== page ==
Charles went home and dressed in his ceremonial garb. When he came downstairs, he saw his family dressed in their traditional clothes as well, and Mr. Scoles wearing a sash denoting him as an honored guest. Charles was confused and asked what was going on. His parents smiled and said nothing. They drove to the Tribal grounds and Charles saw all the members of his tribe, all of his people, gathered and standing in silence around a large fire. Charles was ushered into the center of the gathering, and over the next two hours he was made a Tribal elder. He was tasked with maintaining the Osage ways and values, and promoting the Tribe by his good deeds and strength of character. He was given an elder’s buckskin tunic and necklace. He was given a war club and tomahawk to protect himself and those he would defend. At the end of the ceremony, Mr. Scoles was called forth. The Council thanked him for taking such interest in Charles’ well-being, and made him an him an honorary member of the Osage Tribe. The party that followed both ceremonies is still remembered as one of the most joyous occasions in many years.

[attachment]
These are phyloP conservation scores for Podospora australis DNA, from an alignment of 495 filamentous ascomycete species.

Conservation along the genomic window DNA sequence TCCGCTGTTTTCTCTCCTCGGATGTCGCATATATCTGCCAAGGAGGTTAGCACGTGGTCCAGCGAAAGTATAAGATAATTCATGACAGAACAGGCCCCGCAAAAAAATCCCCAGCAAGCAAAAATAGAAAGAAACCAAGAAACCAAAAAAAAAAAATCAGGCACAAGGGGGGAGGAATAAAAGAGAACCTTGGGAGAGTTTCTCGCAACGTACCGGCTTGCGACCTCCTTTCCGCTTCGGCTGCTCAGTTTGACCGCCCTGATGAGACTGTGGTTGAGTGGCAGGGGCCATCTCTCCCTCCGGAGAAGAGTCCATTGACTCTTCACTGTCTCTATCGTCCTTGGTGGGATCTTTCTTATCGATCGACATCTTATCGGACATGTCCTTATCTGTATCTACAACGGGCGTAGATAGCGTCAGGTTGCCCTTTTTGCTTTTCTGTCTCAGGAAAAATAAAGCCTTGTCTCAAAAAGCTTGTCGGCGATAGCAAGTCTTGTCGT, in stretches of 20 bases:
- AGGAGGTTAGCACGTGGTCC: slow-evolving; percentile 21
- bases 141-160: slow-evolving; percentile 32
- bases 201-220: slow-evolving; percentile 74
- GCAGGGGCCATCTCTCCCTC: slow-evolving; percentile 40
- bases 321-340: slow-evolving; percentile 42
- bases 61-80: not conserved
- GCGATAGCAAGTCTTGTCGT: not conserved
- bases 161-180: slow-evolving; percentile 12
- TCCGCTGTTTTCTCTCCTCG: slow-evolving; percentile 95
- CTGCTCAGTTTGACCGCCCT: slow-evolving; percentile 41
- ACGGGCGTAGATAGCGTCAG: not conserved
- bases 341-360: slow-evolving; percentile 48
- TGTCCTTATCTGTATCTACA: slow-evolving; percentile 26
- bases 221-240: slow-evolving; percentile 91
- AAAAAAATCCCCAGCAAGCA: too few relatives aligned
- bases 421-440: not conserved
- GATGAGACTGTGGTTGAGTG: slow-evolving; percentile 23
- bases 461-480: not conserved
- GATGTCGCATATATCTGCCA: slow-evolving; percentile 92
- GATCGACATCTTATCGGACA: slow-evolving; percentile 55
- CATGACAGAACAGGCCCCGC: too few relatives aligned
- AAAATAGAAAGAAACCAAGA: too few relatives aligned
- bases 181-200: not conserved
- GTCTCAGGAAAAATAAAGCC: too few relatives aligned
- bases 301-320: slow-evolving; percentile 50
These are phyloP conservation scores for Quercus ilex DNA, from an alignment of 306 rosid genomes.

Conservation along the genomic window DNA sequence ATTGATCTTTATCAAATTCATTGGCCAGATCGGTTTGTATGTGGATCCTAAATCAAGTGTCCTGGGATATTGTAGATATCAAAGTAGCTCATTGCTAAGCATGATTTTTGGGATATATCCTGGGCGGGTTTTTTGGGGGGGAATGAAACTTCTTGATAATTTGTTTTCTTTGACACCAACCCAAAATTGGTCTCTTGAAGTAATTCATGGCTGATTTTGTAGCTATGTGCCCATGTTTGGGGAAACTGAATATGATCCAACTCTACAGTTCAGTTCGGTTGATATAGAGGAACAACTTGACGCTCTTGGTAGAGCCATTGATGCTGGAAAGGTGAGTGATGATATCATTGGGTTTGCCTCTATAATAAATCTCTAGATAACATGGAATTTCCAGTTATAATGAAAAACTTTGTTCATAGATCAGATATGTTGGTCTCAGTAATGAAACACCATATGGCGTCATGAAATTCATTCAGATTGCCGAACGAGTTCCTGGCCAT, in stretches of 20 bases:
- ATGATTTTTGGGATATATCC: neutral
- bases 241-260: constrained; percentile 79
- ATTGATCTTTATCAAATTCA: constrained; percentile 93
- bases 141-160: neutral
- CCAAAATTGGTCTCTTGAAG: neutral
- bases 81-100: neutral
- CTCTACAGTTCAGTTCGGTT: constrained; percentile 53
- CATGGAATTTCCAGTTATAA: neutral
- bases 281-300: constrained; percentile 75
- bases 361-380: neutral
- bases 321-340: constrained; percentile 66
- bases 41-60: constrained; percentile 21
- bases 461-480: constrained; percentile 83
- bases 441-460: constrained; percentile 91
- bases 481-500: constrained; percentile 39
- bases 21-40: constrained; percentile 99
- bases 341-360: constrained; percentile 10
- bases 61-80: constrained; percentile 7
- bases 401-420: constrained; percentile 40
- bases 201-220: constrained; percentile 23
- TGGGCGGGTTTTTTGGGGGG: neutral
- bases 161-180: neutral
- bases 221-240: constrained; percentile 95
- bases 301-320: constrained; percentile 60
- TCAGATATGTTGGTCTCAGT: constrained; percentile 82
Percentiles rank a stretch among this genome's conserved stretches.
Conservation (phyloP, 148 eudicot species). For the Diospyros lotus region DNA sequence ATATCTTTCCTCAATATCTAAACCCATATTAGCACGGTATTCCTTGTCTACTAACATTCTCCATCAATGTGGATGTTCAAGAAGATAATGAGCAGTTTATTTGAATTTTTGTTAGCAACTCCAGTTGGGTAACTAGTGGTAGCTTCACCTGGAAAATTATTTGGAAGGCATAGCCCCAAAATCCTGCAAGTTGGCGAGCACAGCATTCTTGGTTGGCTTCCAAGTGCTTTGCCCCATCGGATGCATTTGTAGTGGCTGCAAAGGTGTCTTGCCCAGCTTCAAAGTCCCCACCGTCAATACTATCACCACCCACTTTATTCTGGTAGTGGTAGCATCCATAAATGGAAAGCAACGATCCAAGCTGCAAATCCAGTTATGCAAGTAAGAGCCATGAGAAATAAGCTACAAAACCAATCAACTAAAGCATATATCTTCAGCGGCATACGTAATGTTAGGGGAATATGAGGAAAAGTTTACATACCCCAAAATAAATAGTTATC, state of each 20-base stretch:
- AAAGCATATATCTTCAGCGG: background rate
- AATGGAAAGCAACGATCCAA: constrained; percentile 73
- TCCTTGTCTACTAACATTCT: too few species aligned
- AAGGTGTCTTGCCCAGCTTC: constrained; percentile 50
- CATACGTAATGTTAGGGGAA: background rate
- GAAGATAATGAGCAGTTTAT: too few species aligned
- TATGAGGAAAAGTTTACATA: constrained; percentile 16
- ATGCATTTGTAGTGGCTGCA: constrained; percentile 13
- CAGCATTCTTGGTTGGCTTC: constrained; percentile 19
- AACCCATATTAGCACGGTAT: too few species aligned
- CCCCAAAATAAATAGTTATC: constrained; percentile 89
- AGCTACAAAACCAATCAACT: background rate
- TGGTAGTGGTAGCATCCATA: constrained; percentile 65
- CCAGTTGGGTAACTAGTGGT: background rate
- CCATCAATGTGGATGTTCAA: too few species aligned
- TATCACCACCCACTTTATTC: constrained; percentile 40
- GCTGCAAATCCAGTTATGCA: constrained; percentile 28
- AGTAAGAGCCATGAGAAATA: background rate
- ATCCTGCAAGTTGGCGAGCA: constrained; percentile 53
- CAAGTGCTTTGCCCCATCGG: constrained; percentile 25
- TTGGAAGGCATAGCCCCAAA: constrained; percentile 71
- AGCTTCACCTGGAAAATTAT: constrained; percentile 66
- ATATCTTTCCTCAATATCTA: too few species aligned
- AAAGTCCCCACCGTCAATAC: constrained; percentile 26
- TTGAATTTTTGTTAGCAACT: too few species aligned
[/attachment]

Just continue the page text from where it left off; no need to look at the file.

Charles left for the Academy immediately after graduation. He arrived in San Francisco carrying his belongings in a buffalo-hide bag made for him by his mother and sister. He knew it was a bit much, but they had been so excited to make it for him he couldn’t refuse. He checked in to the Academy, and was greeted by Mr. Scoles’ “old friend”, Captain Melissa Case. She walked him through the admissions process and helped him get settled. This attention was not lost on some of his new classmates. Charles was noticeable to begin with, tall and muscular with long black hair tied back in a ponytail (which he was allowed to keep as it was part of his culture’s beliefs). Add to the fact that he was being walked around by a Captain, and rumors as to who he was began circulating almost immediately. Charles would contend with looks and whispers behind his back for his first two years at the Academy, but he didn’t let them bother him. He applied himself with a resolve that soon set him apart from the majority of his classmates. By the end of the two year general coursework, Charles was one of the top students in his class and had earned the respect of many of his instructors and classmates. Many of the off-world Cadets found his heritage fascinating, and Charles spent many evenings surrounded by cadets of other species discussing Osage culture and drawing similarities in customs and legends between it and other worlds. It was these discussions that not only stopped most of the whispers and rumors, but also exposed Charles to the myriad tapestry of cultures that make up Federation space. Charles wrote home more than once that “For every one thing I see or learn that separates the Osage from others, I learn two things that bring us together.”